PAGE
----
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The Healthy People Initiative: Understanding the User's Perspective

Benz, Jennifer PhD; Blakey, Carter BA; Oppenheimer, Caitlin Carroll MPH; Scherer, Hilary BA; Robinson, Wilma Tilson PhD, MPH

Journal of Public Health Management & Practice: March/April 2013 - Volume 19 - Issue 2 - p 103–109
doi: 10.1097/PHH.0b013e318254cc31
Original Articles

Objective: After 30 years of implementation, this study provides the first assessment of how the nation's preeminent health promotion and disease prevention initiative, Healthy People, is utilized by key stakeholders in state, local, and tribal health organizations.

Methods: Surveys of state, local, and tribal health organizations were conducted in 2005 and 2009. Respondents completed a questionnaire about their organization's awareness and the use of Healthy People 2010.

Results: The awareness and use of Healthy People have grown over time. However, states are 32% more likely than local organizations and more than 200% more likely than tribal organizations to use Healthy People, demonstrating a continued need for targeted outreach directed toward local, tribal, and smaller health organizations. Different stakeholders appreciate different aspects of Healthy People. Barriers to increased use of Healthy People are primarily attributed to organizations, rather than the Healthy People initiative itself. Implementation planning for Healthy People 2020 is well aligned with users' recommendations.

Conclusions: The Healthy People initiative is useful to different stakeholder groups in different ways. Encouraging and assisting users to adopt a broader set of its functionalities could increase the overall utility of the initiative.

This article provides the first assessment of how the nation's preeminent health promotion and disease prevention initiative, Healthy People, is utilized by key stakeholders in state, local, and tribal health organizations.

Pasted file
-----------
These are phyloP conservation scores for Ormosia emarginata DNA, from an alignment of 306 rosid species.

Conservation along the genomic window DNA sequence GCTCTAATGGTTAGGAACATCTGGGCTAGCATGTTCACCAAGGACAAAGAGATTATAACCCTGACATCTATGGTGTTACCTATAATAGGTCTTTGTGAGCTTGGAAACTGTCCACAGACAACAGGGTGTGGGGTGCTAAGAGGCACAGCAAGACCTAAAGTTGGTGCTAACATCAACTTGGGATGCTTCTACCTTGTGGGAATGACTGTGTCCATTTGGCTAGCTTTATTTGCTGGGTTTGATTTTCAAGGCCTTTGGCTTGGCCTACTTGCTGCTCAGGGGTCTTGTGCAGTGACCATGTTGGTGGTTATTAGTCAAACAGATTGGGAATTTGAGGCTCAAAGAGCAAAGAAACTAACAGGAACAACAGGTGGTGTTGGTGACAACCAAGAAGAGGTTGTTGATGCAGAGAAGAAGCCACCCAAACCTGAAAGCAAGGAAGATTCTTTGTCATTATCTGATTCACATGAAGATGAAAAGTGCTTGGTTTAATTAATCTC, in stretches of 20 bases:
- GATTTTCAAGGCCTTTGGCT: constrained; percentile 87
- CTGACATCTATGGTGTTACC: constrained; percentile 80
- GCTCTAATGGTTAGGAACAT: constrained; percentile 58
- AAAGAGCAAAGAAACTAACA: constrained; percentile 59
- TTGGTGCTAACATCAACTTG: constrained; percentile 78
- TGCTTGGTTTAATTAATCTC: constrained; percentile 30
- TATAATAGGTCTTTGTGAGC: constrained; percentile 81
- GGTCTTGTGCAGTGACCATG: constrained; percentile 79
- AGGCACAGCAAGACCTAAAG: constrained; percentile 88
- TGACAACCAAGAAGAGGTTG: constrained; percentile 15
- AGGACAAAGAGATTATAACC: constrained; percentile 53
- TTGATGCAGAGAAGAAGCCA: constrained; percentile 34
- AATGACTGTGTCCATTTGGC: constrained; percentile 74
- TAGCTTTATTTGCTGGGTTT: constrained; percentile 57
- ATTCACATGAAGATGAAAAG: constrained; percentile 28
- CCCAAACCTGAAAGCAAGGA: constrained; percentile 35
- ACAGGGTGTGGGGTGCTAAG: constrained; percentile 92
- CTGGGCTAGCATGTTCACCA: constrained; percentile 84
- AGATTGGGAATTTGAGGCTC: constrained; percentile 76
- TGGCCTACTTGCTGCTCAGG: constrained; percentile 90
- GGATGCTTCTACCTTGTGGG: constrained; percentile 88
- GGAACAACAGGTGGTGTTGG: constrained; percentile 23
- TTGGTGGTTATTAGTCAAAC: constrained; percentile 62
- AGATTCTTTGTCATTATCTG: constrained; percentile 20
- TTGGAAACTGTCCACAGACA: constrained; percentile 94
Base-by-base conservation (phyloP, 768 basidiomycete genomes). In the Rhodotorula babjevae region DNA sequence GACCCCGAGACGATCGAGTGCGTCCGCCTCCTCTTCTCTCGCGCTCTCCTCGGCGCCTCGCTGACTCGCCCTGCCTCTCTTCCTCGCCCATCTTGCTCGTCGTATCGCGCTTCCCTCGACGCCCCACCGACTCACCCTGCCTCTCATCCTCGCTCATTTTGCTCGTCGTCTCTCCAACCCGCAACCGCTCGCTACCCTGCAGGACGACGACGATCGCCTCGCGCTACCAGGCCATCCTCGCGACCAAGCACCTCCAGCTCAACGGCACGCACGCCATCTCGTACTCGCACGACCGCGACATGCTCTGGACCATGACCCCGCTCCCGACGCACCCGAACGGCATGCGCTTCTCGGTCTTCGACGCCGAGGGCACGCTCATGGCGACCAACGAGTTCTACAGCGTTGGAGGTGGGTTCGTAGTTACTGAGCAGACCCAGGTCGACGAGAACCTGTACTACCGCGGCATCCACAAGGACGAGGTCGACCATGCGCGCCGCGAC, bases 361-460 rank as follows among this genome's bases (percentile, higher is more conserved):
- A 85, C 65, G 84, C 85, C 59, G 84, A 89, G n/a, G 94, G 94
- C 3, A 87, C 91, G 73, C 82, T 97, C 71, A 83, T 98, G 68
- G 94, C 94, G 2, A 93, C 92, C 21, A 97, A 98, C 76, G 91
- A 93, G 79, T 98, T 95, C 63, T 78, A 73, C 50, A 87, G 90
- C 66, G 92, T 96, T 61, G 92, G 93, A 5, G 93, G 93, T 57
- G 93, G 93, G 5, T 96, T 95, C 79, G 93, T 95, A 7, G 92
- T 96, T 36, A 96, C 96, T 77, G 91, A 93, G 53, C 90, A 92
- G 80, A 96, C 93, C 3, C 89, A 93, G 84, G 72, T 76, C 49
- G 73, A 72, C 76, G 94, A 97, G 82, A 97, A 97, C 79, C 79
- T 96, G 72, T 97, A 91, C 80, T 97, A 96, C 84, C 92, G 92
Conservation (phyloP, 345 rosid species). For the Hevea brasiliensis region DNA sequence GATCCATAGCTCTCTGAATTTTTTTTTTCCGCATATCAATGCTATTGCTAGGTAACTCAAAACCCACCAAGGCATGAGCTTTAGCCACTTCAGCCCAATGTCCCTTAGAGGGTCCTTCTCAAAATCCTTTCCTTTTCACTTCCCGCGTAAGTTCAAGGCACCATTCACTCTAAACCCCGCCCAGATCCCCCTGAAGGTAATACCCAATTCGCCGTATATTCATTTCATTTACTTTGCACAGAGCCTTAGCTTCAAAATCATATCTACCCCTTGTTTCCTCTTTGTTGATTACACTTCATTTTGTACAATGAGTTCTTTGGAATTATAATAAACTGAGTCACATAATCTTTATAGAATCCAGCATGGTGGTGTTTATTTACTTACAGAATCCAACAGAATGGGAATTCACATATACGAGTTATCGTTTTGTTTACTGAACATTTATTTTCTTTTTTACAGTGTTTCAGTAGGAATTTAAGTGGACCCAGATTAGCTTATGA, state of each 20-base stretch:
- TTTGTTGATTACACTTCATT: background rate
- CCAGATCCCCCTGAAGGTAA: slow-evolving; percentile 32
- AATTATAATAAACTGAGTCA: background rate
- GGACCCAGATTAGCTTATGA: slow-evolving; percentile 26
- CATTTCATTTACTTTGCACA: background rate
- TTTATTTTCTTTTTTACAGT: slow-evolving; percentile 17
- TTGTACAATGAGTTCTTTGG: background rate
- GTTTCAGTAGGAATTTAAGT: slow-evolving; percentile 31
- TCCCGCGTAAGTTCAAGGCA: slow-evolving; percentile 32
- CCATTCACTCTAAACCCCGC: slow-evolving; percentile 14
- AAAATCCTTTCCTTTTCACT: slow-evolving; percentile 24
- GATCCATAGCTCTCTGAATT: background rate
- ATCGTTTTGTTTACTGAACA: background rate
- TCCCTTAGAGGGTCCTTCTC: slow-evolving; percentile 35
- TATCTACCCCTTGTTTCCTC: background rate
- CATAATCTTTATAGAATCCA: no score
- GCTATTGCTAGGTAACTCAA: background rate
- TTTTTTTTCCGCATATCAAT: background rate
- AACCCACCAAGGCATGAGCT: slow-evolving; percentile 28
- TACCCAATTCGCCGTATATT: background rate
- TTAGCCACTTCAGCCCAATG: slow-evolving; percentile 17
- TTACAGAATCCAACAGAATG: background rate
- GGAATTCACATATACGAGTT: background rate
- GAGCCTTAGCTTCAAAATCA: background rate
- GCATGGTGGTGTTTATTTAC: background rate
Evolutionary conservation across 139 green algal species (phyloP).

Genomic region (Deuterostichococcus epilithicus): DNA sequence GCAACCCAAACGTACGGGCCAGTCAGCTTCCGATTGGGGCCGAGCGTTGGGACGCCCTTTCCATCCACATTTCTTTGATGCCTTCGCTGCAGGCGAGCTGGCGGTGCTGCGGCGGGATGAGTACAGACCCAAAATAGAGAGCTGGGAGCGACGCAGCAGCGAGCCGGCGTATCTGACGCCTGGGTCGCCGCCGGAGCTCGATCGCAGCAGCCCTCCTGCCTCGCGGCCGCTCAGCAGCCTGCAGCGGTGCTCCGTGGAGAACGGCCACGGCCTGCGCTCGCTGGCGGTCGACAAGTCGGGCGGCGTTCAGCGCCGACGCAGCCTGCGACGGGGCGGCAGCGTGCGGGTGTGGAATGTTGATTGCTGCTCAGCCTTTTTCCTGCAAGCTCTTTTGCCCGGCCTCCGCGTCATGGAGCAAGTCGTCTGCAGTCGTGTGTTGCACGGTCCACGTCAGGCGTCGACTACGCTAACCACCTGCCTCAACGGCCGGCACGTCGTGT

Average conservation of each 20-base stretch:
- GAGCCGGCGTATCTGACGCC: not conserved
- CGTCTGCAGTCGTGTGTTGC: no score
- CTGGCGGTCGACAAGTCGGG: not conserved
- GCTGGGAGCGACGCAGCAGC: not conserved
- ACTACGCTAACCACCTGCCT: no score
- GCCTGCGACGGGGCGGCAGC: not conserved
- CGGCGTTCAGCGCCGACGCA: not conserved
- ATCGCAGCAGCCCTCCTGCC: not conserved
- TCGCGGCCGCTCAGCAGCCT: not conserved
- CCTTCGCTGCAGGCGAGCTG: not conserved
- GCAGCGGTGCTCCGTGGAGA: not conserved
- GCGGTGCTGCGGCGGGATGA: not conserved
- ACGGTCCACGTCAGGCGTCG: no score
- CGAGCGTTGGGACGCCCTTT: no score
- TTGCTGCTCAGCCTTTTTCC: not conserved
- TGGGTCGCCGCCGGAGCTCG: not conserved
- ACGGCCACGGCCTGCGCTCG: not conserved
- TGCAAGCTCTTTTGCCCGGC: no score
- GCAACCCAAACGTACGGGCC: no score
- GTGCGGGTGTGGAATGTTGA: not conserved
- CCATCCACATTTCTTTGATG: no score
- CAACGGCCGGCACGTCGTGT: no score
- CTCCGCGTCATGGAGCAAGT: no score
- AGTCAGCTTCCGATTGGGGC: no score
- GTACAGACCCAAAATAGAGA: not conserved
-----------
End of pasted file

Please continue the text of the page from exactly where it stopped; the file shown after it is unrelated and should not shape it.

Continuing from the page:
Associated Press-NORC Center for Public Affairs Research, NORC at the University of Chicago, Boston, Massachusetts (Dr Benz); Office of Disease Prevention and Health Promotion, US Department of Health and Human Services, Rockville, Maryland (Ms Blakey); Public Health Department, NORC at the University of Chicago, Bethesda, Maryland (Ms Oppenheimer); Graduate Student, School of Social Work, University of Pittsburgh, Pittsburgh, PA (Ms Scherer); Office of Adolescent Health, US Department of Health and Human Services, Rockville, Maryland (Dr Robinson).

Correspondence: Jennifer Benz, PhD, Associated Press-NORC Center for Public Affairs Research, NORC at the University of Chicago, 225 Friend St, Ste 204, Boston, MA 02114 (benz-jennifer@norc.org).

This project was funded under contract 100030020 from the Office of the Assistant Secretary for Planning and Evaluation, Office of Health Policy, US Department of Health and Human Services.

Supplemental digital content is available for this article. Direct URL citation appears in the printed text and is provided in the HTML and PDF versions of this article on the journal's Web site (www.JPHMP.com).

The authors declare no conflicts of interest.

© 2013 Lippincott Williams & Wilkins, Inc.